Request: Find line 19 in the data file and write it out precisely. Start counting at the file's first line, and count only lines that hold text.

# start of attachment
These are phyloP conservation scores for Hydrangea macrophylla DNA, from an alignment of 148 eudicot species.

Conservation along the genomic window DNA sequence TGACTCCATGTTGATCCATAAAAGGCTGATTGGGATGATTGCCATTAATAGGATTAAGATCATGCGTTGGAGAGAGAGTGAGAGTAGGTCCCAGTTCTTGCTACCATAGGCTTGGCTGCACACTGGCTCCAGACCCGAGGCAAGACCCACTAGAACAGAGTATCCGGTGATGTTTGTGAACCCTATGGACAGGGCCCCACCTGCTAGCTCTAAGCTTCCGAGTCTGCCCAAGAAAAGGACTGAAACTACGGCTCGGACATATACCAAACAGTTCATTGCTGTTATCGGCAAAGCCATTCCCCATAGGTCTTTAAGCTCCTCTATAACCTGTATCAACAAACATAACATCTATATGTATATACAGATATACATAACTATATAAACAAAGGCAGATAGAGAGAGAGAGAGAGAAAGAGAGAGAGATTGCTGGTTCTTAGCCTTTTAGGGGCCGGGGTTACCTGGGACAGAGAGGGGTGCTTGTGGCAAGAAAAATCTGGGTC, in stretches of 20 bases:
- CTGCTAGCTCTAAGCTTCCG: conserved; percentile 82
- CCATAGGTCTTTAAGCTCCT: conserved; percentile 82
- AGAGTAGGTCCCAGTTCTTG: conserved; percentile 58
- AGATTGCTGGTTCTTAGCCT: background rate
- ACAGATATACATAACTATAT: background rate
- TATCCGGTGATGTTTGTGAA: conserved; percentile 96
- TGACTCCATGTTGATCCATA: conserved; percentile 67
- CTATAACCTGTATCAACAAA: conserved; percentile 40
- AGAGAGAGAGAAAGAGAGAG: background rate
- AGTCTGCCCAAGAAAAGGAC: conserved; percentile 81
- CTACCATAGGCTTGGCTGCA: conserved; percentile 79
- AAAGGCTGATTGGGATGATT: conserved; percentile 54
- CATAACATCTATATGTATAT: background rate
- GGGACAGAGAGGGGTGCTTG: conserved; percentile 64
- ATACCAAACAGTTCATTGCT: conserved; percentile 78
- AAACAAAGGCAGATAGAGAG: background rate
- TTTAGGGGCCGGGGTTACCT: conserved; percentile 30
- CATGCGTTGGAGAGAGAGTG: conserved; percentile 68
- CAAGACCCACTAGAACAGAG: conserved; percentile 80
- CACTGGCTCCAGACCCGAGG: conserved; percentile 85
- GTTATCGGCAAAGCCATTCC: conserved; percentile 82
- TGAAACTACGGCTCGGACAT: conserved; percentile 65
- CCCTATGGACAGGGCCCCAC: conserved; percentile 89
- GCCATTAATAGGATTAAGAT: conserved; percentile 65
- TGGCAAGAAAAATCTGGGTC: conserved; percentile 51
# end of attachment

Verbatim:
- TTTAGGGGCCGGGGTTACCT: conserved; percentile 30